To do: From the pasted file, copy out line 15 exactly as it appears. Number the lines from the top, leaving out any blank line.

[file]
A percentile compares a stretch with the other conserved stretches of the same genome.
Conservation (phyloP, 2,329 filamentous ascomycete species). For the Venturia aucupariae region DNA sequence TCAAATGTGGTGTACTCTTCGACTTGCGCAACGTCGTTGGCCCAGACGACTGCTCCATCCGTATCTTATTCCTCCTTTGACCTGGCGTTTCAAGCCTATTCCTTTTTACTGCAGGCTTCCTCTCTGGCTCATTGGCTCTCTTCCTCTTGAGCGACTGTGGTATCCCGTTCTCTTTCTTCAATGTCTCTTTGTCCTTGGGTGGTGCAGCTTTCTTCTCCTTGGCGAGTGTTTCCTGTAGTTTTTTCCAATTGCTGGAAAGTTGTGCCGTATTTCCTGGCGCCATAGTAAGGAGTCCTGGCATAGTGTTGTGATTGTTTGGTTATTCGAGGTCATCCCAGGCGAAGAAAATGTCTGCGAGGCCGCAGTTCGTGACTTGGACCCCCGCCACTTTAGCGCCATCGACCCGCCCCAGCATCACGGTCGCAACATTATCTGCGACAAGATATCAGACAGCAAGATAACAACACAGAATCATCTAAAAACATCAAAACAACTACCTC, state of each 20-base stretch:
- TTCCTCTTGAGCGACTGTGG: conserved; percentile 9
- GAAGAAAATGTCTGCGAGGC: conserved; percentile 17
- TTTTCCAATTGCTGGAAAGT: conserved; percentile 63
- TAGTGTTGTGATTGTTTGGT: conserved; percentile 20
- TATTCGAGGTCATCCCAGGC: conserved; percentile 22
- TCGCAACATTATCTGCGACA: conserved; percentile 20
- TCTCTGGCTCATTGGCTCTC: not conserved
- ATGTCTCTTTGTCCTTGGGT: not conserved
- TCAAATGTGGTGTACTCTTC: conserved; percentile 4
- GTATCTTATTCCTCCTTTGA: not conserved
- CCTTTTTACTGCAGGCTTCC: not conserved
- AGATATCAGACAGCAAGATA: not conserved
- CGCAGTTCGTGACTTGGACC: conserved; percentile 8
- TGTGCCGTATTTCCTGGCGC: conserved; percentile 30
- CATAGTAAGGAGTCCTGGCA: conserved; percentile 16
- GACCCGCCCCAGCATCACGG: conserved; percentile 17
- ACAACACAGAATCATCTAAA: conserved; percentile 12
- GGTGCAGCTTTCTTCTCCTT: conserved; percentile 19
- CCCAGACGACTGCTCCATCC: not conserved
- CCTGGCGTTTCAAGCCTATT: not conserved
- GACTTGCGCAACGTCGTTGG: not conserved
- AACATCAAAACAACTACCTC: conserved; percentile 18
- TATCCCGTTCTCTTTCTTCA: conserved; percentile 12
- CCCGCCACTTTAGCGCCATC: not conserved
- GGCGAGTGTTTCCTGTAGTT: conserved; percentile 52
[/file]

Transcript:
- CGCAGTTCGTGACTTGGACC: conserved; percentile 8